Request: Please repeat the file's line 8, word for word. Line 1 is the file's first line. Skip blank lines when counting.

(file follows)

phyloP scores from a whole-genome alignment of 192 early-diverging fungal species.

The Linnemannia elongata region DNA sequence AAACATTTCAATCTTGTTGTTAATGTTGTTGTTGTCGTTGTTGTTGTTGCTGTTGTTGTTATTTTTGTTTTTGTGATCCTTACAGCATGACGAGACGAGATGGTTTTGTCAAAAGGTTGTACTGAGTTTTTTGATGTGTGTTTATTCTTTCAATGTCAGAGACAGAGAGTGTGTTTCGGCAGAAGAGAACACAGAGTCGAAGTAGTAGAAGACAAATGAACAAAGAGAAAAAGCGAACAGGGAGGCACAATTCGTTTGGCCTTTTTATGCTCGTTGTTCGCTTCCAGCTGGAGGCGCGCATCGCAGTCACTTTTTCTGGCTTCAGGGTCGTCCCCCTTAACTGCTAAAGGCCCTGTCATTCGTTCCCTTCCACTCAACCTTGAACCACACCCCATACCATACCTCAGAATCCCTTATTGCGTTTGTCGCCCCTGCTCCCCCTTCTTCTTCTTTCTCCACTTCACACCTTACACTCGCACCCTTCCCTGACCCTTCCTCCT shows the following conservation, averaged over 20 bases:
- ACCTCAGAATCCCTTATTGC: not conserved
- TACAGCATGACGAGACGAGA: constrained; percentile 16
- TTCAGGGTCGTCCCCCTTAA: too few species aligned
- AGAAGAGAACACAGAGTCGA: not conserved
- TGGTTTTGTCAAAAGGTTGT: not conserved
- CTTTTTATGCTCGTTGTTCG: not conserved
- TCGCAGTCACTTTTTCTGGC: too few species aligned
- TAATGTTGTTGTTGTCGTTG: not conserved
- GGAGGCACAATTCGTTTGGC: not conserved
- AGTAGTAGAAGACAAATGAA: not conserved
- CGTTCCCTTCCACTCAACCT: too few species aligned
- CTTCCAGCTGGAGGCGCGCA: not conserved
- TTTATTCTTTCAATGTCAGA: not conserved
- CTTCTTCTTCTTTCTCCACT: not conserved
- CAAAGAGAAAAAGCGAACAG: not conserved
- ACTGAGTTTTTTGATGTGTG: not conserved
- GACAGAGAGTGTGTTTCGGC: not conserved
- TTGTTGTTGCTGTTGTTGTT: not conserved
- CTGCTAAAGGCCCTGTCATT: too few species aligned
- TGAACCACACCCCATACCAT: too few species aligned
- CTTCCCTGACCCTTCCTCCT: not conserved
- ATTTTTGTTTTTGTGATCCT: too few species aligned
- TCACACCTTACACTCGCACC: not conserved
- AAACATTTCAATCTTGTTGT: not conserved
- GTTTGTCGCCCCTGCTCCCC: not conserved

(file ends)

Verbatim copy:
- CTTTTTATGCTCGTTGTTCG: not conserved